| [Photo: Kevin Van Paassen,
Sharon Gless, of Cagney & Lacey fame, just finished shooting a segment of Judging Amy with her former co-star Tyne Daly.
Remember Sharon Gless? She played Cagney to Tyne Daly's Lacey on the hit television show of the '80s. Her role in Cagney & Lacey got her six Emmy nominations, two Emmys and a Golden Globe.
"It ran for six seasons [1982 to 1988] and at the time we were the highest-paid women on TV," Gless tells me over lunch at the Four Seasons Hotel in Toronto. If her show was on the air these days, she says, she could ask for, and probably get, ten times the amount of money she was getting in the '80s.
Since the stars of Friends are now getting US$1,000,000 an episode, I'm concluding that Gless and Daly were making about US$100,000 an episode, not bad for almost 20 years ago. She doesn't dispute my calculation, but she doesn't want to talk money. Gless wants to talk about her latest TV show, the show that brought her to Canada three years ago and has her living in Toronto. The show is Queer as Folk (its third season will premiere in Canada on Showcase Monday, April 7, and on Showtime in the U.S. on Sunday, March 2).
"My agent didn't want me to do it because of the subject matter," Gless tells me. "He said, 'I'd never let you do that show -- the part is too small and the subject matter is questionable.' " Gless now has a new agent. "I told him, 'There are no small parts.' When people tell me, 'This is not something for you,' that's exactly the reason I want to do it."
Gless says most agents wouldn't even return calls to Queer as Folk in the early days. "There have to be agents and actors who are chewing their nails for refusing it," she laughs. "It's the biggest hit that Showtime has ever had."
Gless grew up in tony Hancock Park in central L.A. "Hancock Park was good debutante breeding ground. I had fantasies of becoming a Stepford wife." Instead, she played one in Revenge of the Stepford Wives.
The family money came from her grandmother. "Every time my grandmother gave me money, I had to dance for it. I didn't want to answer to anyone so I ran away from home."
She went to Conzaga (the Jesuit university) in Spokane, Wash., and was kicked out "for sneaking booze in, and for sneaking out on the weekends and renting a room to party." In her defence, Gless says, "but there was no sex. No one was having sex in those days." It was just before the hippie free love movement.
Gless, 59, has no children "and no pets." She managed to stay single until she was 48, when she married the creator and executive producer of Cagney & Lacey, Barney Rosenzweig. "I never wanted to get married," she says. "I've never seen a successful marriage, at least not one that I wanted to be in."
The success of her marriage she attributes to the fact that they live in separate towns (Rosenzweig in Miami, Gless alternating between Toronto and L.A.). "I don't think I'm good marriage material," she concludes. "I was single for too long. I'm a free spirit."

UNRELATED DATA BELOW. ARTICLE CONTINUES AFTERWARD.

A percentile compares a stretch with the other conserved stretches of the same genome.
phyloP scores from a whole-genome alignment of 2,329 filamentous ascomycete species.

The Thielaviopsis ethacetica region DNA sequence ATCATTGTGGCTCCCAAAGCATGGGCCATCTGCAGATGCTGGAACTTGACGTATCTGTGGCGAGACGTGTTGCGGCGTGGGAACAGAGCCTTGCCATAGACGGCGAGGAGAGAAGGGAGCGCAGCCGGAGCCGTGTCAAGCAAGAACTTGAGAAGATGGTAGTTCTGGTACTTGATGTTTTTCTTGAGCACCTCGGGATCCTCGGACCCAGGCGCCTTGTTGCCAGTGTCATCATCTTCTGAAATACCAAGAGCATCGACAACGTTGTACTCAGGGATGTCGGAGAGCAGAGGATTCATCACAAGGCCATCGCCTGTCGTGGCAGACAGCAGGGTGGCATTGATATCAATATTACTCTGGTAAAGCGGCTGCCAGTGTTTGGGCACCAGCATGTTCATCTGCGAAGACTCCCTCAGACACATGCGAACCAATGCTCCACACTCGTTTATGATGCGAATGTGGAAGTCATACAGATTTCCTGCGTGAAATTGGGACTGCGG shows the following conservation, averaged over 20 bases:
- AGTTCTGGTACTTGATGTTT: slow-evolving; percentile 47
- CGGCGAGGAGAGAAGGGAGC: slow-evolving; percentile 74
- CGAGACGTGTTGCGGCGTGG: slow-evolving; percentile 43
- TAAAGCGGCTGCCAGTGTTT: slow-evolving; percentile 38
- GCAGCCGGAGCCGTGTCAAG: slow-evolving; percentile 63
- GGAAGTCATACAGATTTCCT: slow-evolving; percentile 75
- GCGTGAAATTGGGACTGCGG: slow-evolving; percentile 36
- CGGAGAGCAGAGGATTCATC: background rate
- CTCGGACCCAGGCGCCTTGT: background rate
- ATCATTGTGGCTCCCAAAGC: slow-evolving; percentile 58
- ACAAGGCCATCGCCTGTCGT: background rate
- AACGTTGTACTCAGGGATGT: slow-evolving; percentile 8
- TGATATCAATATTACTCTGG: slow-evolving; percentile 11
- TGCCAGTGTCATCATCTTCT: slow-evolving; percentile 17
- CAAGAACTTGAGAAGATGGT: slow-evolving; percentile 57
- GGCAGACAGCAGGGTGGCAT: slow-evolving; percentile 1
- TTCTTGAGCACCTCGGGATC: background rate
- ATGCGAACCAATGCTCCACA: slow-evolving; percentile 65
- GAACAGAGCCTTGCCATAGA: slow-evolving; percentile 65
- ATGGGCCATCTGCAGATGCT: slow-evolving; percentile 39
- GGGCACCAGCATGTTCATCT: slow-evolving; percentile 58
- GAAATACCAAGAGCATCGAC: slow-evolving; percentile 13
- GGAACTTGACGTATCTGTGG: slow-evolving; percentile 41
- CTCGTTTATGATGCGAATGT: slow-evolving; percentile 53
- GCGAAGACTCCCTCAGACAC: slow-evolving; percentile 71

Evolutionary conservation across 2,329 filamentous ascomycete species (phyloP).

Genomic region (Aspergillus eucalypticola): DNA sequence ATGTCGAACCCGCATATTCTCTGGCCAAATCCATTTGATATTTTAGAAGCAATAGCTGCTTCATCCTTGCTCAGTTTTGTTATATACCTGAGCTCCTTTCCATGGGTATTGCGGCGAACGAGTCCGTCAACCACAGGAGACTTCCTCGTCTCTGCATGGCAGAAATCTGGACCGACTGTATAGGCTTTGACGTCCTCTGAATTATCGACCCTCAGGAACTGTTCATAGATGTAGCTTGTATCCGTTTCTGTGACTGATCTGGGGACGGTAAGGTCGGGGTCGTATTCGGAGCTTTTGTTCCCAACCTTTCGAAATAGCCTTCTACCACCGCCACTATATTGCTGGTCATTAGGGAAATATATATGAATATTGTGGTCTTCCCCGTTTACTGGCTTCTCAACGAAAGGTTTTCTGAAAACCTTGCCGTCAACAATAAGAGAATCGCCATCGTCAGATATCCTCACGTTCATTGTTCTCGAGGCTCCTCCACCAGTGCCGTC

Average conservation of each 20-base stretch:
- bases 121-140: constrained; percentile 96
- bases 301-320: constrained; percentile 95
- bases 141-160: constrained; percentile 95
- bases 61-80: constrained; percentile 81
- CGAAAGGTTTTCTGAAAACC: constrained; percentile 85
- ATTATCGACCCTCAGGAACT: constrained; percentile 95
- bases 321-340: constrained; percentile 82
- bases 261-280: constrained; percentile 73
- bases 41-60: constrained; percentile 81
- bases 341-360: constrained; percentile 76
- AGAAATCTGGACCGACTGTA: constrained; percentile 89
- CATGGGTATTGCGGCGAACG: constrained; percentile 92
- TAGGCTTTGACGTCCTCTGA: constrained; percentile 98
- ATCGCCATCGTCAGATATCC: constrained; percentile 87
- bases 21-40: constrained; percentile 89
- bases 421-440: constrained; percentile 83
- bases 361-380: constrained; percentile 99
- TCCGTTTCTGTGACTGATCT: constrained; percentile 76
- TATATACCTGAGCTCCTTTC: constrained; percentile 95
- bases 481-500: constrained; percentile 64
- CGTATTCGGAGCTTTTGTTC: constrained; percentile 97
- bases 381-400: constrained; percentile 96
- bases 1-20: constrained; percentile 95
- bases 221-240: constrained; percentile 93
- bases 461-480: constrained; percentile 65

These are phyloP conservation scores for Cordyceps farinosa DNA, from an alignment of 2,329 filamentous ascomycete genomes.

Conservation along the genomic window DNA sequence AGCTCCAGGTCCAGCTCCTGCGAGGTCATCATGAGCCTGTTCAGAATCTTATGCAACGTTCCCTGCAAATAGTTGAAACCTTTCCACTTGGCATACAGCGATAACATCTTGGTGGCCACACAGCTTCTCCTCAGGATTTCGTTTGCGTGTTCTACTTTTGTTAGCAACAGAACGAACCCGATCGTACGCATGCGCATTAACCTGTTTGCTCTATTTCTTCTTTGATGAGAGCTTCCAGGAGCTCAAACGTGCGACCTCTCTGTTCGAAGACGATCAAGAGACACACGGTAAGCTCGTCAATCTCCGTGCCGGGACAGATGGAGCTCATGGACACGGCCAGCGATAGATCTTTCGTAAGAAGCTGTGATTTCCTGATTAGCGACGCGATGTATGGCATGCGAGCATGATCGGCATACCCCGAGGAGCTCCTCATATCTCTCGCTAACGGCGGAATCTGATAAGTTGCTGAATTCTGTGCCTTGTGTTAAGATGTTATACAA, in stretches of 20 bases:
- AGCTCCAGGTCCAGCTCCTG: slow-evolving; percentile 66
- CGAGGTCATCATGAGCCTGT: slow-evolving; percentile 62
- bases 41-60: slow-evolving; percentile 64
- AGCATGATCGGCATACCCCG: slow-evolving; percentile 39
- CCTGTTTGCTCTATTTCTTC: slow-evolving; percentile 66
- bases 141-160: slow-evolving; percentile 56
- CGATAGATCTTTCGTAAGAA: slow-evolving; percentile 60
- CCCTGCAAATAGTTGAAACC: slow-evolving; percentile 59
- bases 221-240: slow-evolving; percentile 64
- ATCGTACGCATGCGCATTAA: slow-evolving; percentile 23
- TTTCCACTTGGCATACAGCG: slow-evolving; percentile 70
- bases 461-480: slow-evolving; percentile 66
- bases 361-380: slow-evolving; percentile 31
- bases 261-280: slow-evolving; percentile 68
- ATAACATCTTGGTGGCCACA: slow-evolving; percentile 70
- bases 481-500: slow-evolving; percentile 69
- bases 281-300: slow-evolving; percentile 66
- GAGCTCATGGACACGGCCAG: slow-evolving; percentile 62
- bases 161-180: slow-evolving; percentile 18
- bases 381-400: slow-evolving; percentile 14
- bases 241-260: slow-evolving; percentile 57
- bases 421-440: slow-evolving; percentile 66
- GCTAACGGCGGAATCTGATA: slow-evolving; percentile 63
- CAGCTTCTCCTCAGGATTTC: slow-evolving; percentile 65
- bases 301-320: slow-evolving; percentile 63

Gless, who admits that her favourite thing to do is work, says of her role in Queer as Folk (as Debbie Novotny, the waitress mother of a gay man), "I never wanted to play anyone's mother, but wait til you see this mother."
On the show, she dresses over the top and wears a red wig. She's not recognizable from her Cagney & Lacey days, and seems self-conscious about it, but I think she looks great, with flawless skin.
"When I first came to this show, the producers said, 'Sharon, this story doesn't star Debbie. It's an ensemble piece.' I didn't know what to do with my energy. I was so used to carrying the show."
Queer as Folk, which Gless admits is "very graphic" (she's not kidding, I've seen it) and which was once described in print as making Sex and the City look "like Saturday morning cartoons," has been a boon for Showtime. "Because of Queer as Folk, the number of subscribers to Showtime has gone through the roof," she tells me. "But it doesn't take courage to do this show -- it's a fabulous show. It's so beautifully photographed. Because of the subject matter, there's often gorgeous shading."
Despite the show's popularity, Gless says there are still obstacles. "I find it fascinating that the Academy [of Television Arts & Sciences] doesn't even acknowledge that we exist," she tells me. "I think that half of Hollywood is watching Queer as Folk, but apparently they are not willing to admit it."
She adds, "Half of the audience is straight women. It was made for the gay audience, but it's such good television, a phenomenon has occurred. My husband says it's because women like watching men make out, just like men like watching two women make out."
Gless just finished filming a segment of Judging Amy with former co-star Daly (it will be shown during February sweeps). "There's such a nice chemistry between us," says Gless. "Those six years we were on the air with Cagney & Lacey, no other woman won an Emmy [Daly won four].
"We got the awards because we had writers who could write for women," she says. "We had the best."
On the cold cold day of our lunch, Gless, who lives on Bloor Street, tells me she'd like to find more work in the Toronto area, "because I love living in this city." This from a native Californian. Will wonders never cease!